Total 4 1.661 50
44The fund for tabulating and print
ing the report still remains in the hands
of the treasurer of the commission,
ready to pay for this work when com
pleted. The legislature allowed, out
of the $50,000 appropriated by the
state, S2,f00 for the carrying out of the
provisions of house roll No. 113. Of
this fund a small sum remains unex
pended. The Nebraska Reunion.
Hastings is making extensive prepar
ations for the reunion which takes
place there on the 26th, 27th, 28th,
20th, 30th and 31st of August. It is
argued that big crops in Nebraska,
Kansas and Iowa will be the signal for
a big crowd, and so Hastings is going
to work to prepare for their entertain
ment. You are invited to lay aside"
your business and come and hitch up
and join the procession. In the lan
guage of a circular issued to all man
kind, A weeks recreation will make a
new man of you. Your neighbors will
all be there and they will want to see
you. There will be balloon ascensions
every day and fireworks on three even
ings. There will be four big reunions
all held at the same time. The Ne
braska G. A. R.; the, lyansas-Nebraska
Interstate G. A. It. reunion; the Ne
braska Band Union reunion and the
Nebraska National Guards Encamp
ment. There will be free wood, free
hay, free straw and no limit to the sup
ply of good pure, fresh water, and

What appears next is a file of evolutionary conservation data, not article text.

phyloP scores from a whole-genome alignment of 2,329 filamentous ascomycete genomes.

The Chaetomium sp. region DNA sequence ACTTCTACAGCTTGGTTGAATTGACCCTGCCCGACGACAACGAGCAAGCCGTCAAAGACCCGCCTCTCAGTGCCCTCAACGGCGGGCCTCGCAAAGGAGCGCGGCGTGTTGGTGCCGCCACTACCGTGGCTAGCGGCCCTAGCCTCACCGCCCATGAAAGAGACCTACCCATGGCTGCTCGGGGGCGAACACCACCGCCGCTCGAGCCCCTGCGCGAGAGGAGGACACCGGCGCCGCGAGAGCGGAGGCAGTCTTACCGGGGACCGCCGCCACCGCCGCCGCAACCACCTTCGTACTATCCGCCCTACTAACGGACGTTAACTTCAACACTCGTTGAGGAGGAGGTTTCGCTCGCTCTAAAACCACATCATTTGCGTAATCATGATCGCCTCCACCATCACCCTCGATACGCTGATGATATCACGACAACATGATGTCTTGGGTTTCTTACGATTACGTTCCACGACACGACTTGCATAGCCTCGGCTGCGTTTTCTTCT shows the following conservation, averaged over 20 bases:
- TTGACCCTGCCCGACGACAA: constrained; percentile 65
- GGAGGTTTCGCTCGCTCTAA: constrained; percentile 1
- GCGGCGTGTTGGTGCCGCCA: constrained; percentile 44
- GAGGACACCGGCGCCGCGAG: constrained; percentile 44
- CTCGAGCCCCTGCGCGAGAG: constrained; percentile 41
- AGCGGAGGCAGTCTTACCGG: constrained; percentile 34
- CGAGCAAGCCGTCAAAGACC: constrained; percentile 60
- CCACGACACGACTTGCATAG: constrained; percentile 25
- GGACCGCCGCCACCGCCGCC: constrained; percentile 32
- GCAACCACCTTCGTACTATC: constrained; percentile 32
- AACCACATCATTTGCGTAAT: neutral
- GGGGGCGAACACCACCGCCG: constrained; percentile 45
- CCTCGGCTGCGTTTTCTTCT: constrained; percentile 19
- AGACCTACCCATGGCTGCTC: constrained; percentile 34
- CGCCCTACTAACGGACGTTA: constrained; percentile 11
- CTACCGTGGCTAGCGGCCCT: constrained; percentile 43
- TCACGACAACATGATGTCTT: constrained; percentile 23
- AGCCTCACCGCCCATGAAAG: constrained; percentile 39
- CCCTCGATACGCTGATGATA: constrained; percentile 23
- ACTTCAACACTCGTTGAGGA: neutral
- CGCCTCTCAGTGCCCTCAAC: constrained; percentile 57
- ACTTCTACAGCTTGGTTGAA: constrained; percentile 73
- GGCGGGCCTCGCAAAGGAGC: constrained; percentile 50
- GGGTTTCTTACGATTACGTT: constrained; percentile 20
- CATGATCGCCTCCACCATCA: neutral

Hastings will have food on hand to feed
75,000 people three times a day, if that
many apply. Enjoy the fun and the
freedom which the boys won by their
valor on the field of battle.
The Russian Thistle Law.
The question of enforcing the provis
ions of the Russian thistle law in west
ern counties, says a Sidney dispatch, is
fast becoming one of considerable im
portance. There are many hundred
thousand acres of vacant government
land and educational lands in these
western counties and. as the Russian
thistle law makes no provision for the
destruction of the thistles on such lands,
there seems no way to meet the emer
gency of the case. Several of the west
ern counties have practically abandon
ed the destruction of this pest and there
seems to be no way out of theditliculty
unless the general government comes
to the rescue. The literal compliance
with the provisions of the law means
bankruptcy to all the western counties.
. ' Coming Uurk to Nebraska.
Norwich (Conn.) dispatch: Mrs
Annie T. Gardiner, the missing Ne
braska Christian endeavor delegate of
Arcadia, Neb., who was found living
as a domestic here in the family of
Edward IL Lapiere, consented this
morning to return home with J. W.
Landers, her husband's friend, who
found her. She stoutly maintained
that she is not insane.
Mrs. Gardiner will meet her husband
at the Palmer house, Chicago, at 9
o'clock tomorrow night. Her condition
today is greatly changed from that of
yesterday. She is but 28 years of age